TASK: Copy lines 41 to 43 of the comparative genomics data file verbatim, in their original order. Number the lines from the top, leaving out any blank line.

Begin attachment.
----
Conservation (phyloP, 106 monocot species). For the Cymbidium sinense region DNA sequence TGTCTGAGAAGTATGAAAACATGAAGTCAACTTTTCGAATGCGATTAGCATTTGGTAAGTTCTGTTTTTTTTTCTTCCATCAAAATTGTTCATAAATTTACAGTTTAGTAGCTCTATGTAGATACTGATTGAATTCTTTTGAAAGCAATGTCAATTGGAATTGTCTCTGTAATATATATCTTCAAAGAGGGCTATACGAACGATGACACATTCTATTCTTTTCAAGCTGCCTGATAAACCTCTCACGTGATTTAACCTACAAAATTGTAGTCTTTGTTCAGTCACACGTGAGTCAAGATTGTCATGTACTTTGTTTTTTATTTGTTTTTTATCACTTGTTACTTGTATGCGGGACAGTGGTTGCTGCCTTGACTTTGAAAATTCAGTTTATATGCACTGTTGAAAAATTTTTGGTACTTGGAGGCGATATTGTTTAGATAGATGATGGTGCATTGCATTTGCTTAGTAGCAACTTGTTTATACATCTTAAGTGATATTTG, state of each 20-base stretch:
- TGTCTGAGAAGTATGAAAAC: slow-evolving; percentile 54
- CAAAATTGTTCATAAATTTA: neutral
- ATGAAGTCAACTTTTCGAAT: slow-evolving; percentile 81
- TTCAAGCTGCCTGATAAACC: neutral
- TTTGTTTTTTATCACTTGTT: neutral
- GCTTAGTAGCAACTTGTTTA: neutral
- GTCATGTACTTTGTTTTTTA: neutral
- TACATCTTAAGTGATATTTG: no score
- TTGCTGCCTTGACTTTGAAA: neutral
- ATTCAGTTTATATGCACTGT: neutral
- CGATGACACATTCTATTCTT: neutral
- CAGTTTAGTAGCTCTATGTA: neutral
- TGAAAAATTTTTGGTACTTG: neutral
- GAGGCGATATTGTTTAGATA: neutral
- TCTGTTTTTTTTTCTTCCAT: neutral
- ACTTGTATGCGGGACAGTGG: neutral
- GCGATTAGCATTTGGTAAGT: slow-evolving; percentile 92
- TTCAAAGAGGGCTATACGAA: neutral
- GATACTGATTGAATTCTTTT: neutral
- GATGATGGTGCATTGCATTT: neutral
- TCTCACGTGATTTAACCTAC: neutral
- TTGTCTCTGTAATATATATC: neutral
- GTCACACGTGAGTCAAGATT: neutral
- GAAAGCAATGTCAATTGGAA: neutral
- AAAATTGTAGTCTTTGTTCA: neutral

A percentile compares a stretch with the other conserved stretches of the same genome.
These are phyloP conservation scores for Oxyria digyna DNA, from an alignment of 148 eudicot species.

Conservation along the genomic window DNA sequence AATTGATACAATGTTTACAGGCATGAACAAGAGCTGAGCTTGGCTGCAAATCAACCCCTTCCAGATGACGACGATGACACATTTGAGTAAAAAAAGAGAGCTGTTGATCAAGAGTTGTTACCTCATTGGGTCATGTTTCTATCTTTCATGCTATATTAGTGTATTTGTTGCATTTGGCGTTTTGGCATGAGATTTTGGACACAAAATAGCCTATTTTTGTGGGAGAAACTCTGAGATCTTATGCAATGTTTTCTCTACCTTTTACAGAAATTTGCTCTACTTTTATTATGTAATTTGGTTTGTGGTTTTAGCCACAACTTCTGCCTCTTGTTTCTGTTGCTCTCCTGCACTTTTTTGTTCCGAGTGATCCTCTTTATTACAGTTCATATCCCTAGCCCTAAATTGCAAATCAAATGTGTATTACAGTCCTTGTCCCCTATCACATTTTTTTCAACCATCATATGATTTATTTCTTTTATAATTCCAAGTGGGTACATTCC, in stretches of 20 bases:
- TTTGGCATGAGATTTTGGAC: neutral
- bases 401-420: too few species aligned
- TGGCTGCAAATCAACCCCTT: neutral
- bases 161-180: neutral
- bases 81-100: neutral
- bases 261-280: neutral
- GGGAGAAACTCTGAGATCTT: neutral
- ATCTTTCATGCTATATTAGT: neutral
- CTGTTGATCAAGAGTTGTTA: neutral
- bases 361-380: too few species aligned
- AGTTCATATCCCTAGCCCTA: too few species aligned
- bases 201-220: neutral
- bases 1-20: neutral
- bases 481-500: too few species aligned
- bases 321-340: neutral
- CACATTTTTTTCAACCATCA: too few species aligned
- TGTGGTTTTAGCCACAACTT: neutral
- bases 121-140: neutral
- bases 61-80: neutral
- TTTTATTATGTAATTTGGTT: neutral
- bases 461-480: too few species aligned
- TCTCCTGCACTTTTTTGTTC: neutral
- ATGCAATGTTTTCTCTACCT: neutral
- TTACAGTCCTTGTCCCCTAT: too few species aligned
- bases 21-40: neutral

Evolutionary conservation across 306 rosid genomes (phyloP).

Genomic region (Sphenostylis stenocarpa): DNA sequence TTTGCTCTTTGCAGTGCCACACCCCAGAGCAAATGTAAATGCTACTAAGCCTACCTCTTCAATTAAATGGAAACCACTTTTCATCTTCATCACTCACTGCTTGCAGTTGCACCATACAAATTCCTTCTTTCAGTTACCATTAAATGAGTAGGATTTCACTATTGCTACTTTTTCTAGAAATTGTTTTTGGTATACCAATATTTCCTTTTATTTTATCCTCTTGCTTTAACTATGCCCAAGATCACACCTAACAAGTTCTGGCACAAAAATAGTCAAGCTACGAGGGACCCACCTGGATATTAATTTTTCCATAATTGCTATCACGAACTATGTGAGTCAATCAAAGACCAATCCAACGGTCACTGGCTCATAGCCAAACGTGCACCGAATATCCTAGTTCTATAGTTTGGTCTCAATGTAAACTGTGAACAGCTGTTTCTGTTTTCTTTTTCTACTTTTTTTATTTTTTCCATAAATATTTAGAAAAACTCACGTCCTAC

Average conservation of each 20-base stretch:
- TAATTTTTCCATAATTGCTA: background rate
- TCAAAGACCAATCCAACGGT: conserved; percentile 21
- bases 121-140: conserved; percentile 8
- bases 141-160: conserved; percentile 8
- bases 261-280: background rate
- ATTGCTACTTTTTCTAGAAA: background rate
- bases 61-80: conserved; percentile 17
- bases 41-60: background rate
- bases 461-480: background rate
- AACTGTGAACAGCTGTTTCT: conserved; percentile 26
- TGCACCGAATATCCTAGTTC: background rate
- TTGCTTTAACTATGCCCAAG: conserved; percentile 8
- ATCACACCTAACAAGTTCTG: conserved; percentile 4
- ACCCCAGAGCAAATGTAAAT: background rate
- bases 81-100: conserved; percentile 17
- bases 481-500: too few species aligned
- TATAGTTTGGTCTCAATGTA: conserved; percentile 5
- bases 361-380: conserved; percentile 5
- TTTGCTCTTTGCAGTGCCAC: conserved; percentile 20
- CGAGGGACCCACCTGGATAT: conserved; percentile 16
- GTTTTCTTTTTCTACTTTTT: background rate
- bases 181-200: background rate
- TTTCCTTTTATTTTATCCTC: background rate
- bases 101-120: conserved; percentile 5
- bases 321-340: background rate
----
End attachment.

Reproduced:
- bases 201-220: neutral
- bases 1-20: neutral
- bases 481-500: too few species aligned